Additionally, not everyone wears an automatic deployment device. In this case, they rely on other skydivers to rescue them. Below you can find an incredible video where a skydiver has a seizure and another skydiver tried to deploy his parachute.
Collision With Other Skydivers Or Airplanes
Specifically, when many people jump at the same time e.g. during formation jumps, they might collide during the freefall or after they have deployed their canopies. This can result in an entanglement between their parachutes which leaves them unable to fly.
It can also happen that one skydiver is knocked unconscious during the collision so that he cannot follow emergency procedures and deploy his back-up parachute. Collisions are also often the result of an unintentional early parachute deployment while other skydivers are still close.
In order to mitigate these risks, skydivers usually predetermine a jumping order. During formation jumps, skydivers will also have an order who deploys the parachute first and in which direction everyone tracks away.
Risky Canopy Manoeuvres During The Canopy Rides Are Often Caused By Overconfidence
Some skydivers might become a little bit too overconfident in their abilities after performing many jumps. While it is normal to play around with the canopy and try to do different maneuvers, skydivers should be able to assess their own abilities. Advancing too fast and doing maneuvers above one’s skill level can cause the parachute to deflate or lines to entangle.
If that happens, skydivers do not always have the time to resolve it or to deploy their reserve parachute. In general, risky canopy maneuvers are more likely than a material defect – and also something that could easily be avoided.
If you are interested in knowing more about skydiving manoeuvres, here is a great article from another skydiving blog about different exercises to become a better canopy pilot.
Unfavourable Weather Conditions Should Be Avoided When Skydiving
Skydivers usually only jump when the weather conditions are stable and the wind is not too strong. However, it can happen that the forecast suddenly changes and skydivers get on the plane and jump nonetheless. This is not only much more common than a material defect of the parachute but also much easier to avoid.
The problem with changing forecasts is that skydivers might not have picked the right canopy size for their jump and that they are not properly prepared for the jump. When the find suddenly changes or picks up, it is much harder to steer the canopy. If it suddenly gets cloudy, it is also more difficult to orientate and to find the way back to the dropzone.
Landing Offside Of The Dropzone Is Annoying If Not Fatal For Skydivers
Landing offside the dropzone is often a result of poor judgment and steering mistakes during the canopy ride. It is also far more likely and dangerous than material defects. If a material defect happens and the main parachute fails, the skydiver still has the reserve parachute that will bring him down safely.
However, landing offside the dropzone means that the skydiver lands in terrain that he does not know. In the worst-case scenario, he will hit objects such as barbed wire, stones, or electric fences. In the best case, he lands close to the dropzone and can walk back.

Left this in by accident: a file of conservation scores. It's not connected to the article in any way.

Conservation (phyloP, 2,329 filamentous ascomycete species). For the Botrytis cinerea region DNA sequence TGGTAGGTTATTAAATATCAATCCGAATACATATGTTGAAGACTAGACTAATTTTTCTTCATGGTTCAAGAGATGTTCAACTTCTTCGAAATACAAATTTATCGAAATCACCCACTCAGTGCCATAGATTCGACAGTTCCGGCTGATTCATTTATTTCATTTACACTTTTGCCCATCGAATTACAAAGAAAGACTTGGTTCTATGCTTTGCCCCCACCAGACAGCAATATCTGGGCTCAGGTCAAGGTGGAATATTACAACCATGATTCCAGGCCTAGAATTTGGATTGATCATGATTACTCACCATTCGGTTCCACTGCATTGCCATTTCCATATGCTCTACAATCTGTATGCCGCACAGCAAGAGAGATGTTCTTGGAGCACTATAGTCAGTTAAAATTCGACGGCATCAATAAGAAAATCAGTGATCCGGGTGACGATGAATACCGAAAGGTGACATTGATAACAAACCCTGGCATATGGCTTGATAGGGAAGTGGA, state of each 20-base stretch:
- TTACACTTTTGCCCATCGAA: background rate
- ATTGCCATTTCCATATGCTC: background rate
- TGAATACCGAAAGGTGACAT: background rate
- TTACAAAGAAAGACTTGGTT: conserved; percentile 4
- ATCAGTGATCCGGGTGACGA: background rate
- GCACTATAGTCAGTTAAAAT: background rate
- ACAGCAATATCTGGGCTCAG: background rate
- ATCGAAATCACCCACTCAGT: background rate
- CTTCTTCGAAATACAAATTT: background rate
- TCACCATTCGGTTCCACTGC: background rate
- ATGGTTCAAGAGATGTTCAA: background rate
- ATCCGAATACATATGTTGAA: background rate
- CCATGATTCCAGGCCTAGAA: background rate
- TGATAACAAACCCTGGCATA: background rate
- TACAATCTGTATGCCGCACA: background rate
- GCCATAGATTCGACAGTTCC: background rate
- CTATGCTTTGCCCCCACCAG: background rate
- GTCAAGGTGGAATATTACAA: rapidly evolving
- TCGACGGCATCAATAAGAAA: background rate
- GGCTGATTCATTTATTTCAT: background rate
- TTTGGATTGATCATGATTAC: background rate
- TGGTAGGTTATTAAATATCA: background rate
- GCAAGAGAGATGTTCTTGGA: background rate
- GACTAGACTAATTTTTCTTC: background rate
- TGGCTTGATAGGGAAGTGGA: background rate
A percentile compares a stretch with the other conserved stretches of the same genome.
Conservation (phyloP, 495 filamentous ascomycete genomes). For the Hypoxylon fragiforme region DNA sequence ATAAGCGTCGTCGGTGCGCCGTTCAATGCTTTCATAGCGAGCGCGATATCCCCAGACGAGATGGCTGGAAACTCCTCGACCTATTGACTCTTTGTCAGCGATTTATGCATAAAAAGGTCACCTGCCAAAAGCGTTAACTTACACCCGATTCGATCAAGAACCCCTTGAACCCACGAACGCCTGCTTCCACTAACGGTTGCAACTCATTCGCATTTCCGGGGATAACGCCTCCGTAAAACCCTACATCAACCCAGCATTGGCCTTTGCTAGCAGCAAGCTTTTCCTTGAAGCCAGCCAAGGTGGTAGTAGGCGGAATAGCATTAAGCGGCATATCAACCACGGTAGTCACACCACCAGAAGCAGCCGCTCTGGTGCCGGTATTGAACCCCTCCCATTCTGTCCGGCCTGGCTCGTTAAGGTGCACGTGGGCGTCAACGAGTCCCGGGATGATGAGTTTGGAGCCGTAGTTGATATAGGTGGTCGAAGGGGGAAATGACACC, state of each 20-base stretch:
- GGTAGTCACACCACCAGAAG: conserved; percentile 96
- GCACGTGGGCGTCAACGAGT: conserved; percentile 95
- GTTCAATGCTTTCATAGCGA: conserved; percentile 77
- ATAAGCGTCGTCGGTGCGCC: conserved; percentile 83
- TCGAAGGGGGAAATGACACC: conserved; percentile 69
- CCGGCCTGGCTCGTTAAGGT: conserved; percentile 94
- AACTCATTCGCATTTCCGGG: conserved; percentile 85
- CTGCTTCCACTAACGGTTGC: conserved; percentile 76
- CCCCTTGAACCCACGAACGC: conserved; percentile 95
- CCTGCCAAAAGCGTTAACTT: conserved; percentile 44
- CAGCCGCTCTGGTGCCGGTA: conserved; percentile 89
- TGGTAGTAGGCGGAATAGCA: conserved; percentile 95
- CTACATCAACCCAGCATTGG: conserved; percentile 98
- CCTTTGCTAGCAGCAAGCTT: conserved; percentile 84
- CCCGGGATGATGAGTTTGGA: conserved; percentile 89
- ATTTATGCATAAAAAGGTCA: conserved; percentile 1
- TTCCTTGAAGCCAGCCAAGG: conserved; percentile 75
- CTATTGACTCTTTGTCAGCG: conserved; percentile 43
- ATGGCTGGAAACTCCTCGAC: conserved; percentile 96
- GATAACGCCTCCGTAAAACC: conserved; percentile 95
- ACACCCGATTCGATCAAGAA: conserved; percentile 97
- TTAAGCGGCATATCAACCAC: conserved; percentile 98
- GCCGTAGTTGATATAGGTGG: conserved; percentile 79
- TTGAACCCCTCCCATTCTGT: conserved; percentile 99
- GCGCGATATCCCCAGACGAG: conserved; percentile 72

Although it does not have deadly consequences, landing far away from the dropzone is also a real pain for the skydiver and mates. He will need to organize a ride back to the dropzone without knowing where he is and his friends will start to worry about him.
Skydivers often also do not bring their smartphones with them on a jump, which leaves them without communication devices.
Executing The Landing Procedure Incorrectly Is The Biggest Cause Of Skydiving Accidents
Landing mistakes are the most common source for skydiving injuries (not fatalities). Specifically, in the beginning, it is challenging to have the right speed and angle upon landing. Novice skydivers are also not used to retain the impact with their body as well as experienced skydivers are.
Regular stretching and training of the leg and butt muscles help to become safer during landings. While the muscles will adjust quite quickly to the new burden, the tendons, ligaments, and joints need approximately two years to adjust.
As a result, novice skydivers should try to be as slow as possible during a landing to avoid unnecessary injuries. Using larger canopies also helps to achieve softer landings.
The Risks Of Jumping Tandem
Tandem jumps are in general much safer than solo jumps because people jump with an experienced tandem instructor. Tandem instructors have often performed thousands of jumps before and have undergone special safety training before getting their license.
Almost all of the aforementioned causes of skydiving accidents are less likely to happen to tandem instructors. And if something happens, they are experienced enough to resolve it in time.
If you are interested in knowing more about the reasons why tandem skydiving is 2.5 times safer than solo skydiving, you can refer to this article.
In conclusion, material defects are the least likely cause of skydiving accidents and you should not worry about them.
That being said, I hope that you go skydiving soon.
Enjoy your freefall!